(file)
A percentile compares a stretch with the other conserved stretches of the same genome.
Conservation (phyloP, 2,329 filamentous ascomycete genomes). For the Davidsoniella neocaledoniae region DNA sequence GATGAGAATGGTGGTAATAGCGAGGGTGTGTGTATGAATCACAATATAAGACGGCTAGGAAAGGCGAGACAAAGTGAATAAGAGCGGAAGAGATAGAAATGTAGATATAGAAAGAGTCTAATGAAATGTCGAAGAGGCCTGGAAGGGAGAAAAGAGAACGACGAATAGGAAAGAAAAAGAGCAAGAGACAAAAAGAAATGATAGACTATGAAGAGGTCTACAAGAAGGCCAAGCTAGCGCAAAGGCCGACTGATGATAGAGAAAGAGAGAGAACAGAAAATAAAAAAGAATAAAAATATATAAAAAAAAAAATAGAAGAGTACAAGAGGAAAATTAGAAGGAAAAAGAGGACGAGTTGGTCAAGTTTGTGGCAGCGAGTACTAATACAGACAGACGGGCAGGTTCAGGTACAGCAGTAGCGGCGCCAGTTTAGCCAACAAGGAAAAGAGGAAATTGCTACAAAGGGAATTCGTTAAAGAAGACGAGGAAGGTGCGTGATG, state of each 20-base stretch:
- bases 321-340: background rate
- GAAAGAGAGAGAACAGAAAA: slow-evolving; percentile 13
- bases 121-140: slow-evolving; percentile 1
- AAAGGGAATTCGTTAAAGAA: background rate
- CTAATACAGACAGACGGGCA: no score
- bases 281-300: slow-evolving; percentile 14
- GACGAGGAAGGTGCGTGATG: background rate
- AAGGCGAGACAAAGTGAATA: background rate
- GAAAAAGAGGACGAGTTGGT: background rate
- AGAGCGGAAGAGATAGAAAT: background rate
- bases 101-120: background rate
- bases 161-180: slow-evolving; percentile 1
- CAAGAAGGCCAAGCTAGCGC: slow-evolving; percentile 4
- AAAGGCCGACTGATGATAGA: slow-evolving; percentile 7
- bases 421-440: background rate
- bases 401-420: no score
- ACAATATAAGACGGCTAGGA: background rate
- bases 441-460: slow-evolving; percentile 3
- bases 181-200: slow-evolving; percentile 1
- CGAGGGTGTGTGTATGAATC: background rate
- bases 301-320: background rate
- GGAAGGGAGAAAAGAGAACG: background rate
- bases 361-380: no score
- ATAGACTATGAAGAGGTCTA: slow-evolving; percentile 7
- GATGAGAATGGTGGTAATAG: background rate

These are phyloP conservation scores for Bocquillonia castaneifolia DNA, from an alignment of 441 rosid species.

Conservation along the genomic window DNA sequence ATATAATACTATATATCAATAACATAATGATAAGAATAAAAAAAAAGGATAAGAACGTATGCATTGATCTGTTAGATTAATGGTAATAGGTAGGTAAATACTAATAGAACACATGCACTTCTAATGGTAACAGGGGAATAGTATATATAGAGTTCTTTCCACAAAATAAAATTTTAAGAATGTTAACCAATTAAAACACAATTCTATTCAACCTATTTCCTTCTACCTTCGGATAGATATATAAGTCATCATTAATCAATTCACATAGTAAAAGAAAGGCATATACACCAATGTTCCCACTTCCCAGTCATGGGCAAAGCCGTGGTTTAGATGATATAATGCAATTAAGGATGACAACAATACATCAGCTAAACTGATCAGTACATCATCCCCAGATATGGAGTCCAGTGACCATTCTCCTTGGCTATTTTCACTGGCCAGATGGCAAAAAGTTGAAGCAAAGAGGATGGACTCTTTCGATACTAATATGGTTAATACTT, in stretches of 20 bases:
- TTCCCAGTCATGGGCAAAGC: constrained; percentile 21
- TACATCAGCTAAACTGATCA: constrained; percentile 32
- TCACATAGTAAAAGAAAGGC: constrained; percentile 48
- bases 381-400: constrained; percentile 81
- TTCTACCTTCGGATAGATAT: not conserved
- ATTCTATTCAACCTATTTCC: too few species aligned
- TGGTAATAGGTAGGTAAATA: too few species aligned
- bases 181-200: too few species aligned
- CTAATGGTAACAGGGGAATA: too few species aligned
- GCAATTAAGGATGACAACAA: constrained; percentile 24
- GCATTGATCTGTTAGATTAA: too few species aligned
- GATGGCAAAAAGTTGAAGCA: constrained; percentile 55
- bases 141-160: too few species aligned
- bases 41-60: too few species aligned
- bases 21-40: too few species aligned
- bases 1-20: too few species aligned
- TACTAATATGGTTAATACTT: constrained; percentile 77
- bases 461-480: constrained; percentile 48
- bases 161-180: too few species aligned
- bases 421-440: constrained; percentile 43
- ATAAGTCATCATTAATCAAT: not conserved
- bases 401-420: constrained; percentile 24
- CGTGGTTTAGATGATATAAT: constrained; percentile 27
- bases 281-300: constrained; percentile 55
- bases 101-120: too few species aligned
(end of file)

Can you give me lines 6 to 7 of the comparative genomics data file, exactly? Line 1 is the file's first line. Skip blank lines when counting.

- AAAGGGAATTCGTTAAAGAA: background rate
- CTAATACAGACAGACGGGCA: no score